According to a Trepp 2022 CRE Sentiment Survey released in August, which included not only real estate market professionals but experts in structured finance, banking, capital markets and academia, 58% of respondents say they believe multifamily will have the highest level of transaction activity within the next 6 months; more than 50% expect economic occupancy rates to increase; and more than 70% expect net effective rent to increase. The resiliency of the apartment market can’t be overstated. While it is not recession-proof, clearly evident in 2020, it tends to weather downturns better than other asset types. Still, owners and operators need to prepare for an extended period of inflation, higher interest rates and potential cracks in the labor market—all of which would dampen fundamentals in 2023, with or without a recession.

About the Income/Expense IQ

NAA and IREM have partnered with Lobby CRE to provide comprehensive income and expenses benchmarking data in a simplified digital format. Data for the 2021 Income/Expense IQ were reported to the multifamily benchmarks for 6,476 conventional properties containing 917,006 units. Benchmarks are based on 2021 operating data provided by NAA and IREM members and other real estate practitioners. Currently, there are multifamily benchmarks available for over 80 major U.S. markets. The benchmark data is presented in three forms: Total dollar amount, dollars per unit and dollars per unit as a percentage of income.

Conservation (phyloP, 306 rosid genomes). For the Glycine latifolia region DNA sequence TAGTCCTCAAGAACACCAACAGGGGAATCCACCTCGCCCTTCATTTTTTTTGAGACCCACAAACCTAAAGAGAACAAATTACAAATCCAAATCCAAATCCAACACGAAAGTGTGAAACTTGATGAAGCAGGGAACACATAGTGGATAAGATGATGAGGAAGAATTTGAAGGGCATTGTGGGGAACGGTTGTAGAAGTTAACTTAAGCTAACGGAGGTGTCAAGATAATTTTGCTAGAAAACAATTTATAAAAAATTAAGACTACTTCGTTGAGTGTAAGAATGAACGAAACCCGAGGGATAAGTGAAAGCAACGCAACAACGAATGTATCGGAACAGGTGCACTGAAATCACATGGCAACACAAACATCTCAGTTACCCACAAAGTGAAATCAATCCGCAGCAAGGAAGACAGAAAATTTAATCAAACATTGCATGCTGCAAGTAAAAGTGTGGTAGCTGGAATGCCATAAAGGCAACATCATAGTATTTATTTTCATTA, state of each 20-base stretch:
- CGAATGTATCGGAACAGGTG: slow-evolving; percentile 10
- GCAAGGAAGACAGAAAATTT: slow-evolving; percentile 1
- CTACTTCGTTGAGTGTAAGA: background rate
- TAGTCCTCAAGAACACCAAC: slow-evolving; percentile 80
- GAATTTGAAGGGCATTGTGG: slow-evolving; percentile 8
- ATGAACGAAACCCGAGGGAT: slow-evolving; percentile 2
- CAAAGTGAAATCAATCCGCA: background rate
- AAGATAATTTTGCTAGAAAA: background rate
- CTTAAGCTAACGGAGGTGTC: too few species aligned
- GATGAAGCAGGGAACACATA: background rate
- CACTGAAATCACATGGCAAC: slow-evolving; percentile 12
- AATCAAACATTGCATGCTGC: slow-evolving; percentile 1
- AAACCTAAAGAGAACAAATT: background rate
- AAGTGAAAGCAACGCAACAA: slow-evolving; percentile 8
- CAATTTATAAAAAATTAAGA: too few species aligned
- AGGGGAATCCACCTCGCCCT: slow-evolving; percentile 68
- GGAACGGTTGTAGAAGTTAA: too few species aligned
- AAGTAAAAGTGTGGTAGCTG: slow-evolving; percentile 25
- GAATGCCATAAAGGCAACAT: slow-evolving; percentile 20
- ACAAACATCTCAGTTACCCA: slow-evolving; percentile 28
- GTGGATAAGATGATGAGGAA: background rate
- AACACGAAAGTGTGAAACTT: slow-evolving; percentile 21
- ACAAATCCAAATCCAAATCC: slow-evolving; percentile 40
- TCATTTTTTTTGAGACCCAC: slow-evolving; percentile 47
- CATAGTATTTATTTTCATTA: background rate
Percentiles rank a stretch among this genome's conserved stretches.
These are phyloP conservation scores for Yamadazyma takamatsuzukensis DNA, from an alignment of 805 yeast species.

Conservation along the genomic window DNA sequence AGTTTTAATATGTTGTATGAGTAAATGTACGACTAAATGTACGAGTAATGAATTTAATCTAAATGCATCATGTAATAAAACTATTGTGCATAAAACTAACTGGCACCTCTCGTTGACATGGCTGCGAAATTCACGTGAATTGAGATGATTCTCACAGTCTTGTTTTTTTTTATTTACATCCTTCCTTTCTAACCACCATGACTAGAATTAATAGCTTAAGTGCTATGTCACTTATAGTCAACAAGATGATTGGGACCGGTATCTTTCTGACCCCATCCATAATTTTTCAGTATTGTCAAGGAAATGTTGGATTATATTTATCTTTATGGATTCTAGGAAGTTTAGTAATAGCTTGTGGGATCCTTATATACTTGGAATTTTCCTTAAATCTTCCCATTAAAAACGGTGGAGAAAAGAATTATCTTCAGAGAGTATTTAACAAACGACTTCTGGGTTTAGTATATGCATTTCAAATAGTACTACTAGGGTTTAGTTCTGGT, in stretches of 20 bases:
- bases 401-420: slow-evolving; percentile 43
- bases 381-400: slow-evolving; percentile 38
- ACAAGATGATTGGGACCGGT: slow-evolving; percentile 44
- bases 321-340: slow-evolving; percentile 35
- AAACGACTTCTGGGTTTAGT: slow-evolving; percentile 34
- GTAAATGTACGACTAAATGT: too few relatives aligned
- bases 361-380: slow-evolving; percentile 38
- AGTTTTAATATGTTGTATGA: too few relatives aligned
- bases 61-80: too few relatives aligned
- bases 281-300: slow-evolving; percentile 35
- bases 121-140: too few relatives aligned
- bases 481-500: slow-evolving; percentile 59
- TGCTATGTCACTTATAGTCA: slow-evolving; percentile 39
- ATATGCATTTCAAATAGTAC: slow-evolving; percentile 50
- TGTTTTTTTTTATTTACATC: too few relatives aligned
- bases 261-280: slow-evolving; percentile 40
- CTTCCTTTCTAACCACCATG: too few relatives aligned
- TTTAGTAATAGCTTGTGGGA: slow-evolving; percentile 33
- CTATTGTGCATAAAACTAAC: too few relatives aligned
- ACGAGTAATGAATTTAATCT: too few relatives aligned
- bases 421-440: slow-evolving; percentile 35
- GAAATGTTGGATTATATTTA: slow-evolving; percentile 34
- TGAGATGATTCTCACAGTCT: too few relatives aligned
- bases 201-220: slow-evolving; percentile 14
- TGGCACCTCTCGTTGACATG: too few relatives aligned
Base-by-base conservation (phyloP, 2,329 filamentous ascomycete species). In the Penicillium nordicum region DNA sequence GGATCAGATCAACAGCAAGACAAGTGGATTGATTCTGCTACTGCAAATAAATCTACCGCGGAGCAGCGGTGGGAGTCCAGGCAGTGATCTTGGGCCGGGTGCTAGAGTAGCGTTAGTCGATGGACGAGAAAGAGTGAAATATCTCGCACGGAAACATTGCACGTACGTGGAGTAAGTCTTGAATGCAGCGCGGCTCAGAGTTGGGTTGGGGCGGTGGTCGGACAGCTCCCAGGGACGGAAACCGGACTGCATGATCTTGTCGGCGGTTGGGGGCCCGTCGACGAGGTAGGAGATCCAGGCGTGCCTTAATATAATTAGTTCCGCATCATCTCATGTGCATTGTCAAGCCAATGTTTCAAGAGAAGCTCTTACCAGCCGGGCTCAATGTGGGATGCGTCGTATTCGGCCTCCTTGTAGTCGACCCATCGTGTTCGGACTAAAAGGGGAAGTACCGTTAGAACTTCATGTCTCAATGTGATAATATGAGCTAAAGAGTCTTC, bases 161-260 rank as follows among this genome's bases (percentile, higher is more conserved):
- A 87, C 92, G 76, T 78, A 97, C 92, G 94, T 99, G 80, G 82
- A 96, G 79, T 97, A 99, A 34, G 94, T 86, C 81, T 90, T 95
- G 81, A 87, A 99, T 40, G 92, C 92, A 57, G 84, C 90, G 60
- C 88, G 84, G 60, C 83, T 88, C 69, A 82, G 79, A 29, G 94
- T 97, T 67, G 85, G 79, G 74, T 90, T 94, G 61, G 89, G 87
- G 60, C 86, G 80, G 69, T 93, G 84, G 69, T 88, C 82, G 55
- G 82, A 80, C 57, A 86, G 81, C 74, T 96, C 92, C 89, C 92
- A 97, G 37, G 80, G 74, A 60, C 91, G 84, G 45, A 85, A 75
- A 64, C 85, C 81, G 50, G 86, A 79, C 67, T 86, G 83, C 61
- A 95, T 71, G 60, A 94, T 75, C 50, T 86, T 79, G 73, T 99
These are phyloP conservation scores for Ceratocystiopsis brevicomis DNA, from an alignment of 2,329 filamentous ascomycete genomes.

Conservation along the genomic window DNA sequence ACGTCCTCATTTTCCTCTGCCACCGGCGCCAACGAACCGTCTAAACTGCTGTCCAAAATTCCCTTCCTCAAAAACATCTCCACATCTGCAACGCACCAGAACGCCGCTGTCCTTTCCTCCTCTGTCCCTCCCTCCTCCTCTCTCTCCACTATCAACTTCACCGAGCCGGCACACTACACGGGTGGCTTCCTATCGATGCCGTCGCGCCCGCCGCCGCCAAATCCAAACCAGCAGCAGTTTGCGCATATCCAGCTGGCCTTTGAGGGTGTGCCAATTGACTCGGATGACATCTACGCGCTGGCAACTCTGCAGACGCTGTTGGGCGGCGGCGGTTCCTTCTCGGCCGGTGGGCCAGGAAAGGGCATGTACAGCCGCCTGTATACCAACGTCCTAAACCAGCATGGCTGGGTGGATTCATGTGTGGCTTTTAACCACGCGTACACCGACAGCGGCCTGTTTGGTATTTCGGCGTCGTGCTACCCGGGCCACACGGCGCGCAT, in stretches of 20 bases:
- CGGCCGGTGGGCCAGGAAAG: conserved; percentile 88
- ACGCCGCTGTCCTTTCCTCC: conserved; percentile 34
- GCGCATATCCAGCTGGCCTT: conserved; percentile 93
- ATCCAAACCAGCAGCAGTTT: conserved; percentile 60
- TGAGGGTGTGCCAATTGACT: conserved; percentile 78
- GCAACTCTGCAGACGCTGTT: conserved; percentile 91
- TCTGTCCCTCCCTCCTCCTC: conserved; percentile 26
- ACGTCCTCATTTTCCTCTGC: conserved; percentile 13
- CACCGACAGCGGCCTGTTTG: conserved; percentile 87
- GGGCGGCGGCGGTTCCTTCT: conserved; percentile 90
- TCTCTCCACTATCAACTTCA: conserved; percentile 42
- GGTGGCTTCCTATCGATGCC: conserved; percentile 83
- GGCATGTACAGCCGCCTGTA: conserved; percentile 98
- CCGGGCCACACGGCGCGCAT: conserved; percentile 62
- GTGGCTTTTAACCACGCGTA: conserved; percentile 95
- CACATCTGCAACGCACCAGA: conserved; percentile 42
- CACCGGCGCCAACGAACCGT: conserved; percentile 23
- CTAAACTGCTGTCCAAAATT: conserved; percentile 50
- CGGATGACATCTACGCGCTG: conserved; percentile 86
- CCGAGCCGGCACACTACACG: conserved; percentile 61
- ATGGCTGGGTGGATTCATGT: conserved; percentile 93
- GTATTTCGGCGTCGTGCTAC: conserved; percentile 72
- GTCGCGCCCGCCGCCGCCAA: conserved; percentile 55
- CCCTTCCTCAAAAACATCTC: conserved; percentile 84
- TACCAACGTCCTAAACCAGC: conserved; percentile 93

Income/Expense IQ features and benefits include:

  • In-platform comparisons: Configure your property’s T12s in monthly, quarterly, annual or custom-defined periods and compare them to a benchmark in real-time.
  • Filtering: Tailor your filters to ensure the benchmark, and its results, accurately reflect your property’s attributes.
  • Collaboration: Get your team on the case by inviting team members to the platform to collaborate, share data insights, and spot areas where you can improve.
  • Live benchmarks: Income/Expense IQ technology recalculates benchmarks monthly to ensure newly added property data is captured. This allows you to unlock more granular benchmark configurations as the data pool increases.